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Research Reveals Hope for Managing Invasive Red Swamp Crayfish

A hand holding an invasive red swamp crayfish.
An invasive red swamp crayfish. (Credit: Michigan Department of Natural Resources)

Originally from the southeastern U.S., the red swamp crayfish has become an unwelcomed world traveler. These invasive crayfish are highly aggressive and mobile. Here in the U.S., they are commonly spread by unsuspecting aquarium-hobbyists or biology teachers releasing the unwanted pet into their backyard ponds and rivers. 

In 2017, the red swamp crayfish initially found its first Michigan home in a hotel retention pond. The Michigan Department of Natural Resources spent three years trapping and removing more than 100,000 crayfish from the pond without reaching eradication. Michigan has been trying to control booming populations of invasive red swamp crayfish for six years, and intensive efforts have only made a dent in their numbers.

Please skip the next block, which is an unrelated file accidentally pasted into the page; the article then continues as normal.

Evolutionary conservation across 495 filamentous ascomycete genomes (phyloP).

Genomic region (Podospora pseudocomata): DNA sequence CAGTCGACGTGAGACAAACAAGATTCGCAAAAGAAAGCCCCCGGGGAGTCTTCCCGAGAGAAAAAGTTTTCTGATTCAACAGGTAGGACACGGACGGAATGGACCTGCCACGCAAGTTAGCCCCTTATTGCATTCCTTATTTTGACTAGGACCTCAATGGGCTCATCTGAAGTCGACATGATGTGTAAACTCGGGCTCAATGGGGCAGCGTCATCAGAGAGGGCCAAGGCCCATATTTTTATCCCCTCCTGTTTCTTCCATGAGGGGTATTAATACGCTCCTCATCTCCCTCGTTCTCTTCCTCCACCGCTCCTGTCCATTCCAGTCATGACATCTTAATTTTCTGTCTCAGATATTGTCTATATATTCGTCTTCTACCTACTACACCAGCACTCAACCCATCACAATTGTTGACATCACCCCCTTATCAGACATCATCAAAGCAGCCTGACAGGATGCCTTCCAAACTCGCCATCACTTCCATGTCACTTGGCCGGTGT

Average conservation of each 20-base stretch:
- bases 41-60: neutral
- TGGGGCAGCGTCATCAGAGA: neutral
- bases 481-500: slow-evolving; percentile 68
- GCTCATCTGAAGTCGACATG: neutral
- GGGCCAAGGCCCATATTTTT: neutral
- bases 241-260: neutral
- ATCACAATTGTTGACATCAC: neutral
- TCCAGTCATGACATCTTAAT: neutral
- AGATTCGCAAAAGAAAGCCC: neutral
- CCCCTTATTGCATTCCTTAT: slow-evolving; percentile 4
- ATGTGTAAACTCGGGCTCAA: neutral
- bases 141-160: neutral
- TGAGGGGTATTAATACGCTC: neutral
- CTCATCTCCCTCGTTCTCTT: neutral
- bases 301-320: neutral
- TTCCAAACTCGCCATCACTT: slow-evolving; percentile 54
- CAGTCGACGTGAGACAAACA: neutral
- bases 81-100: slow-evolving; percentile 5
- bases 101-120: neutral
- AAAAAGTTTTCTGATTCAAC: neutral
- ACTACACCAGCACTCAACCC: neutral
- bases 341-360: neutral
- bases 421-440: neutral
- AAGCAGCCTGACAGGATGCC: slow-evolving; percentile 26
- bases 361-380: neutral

U.S. Fish and Wildlife Service is partnering with Michigan DNR, Michigan State University, Auburn University and the U.S. Geological Survey to develop invasive crayfish control technologies. Serving as a hub for innovative eradication techniques, the GLRI-funded partnership creates a direct research-to-management pathway. 

Efforts to control red swamp crayfish have included daily trapping, filling burrows, sound baiting, biological predation control, and X-ray sterilization, among other efforts. All these approaches take a significant amount of time, money and scientific expertise. The team is excited to be developing techniques that bypass trapping and culling all together. They hope to find the most efficient and effective methods of management. 

If red swamp crayfish numbers were to spiral out of control, their effects would be devastating to our waters. Red swamp crayfish are more aggressive than native crayfish, outcompeting them for food and space. The invasive is quick to disperse and has more stamina to travel. Furthermore, unlike native species, the invasive’s burrowing habits are so intense they can collapse underground infrastructure as the sediments supporting piping shift and erode. Their burrows form unwanted drainage from wetlands. 

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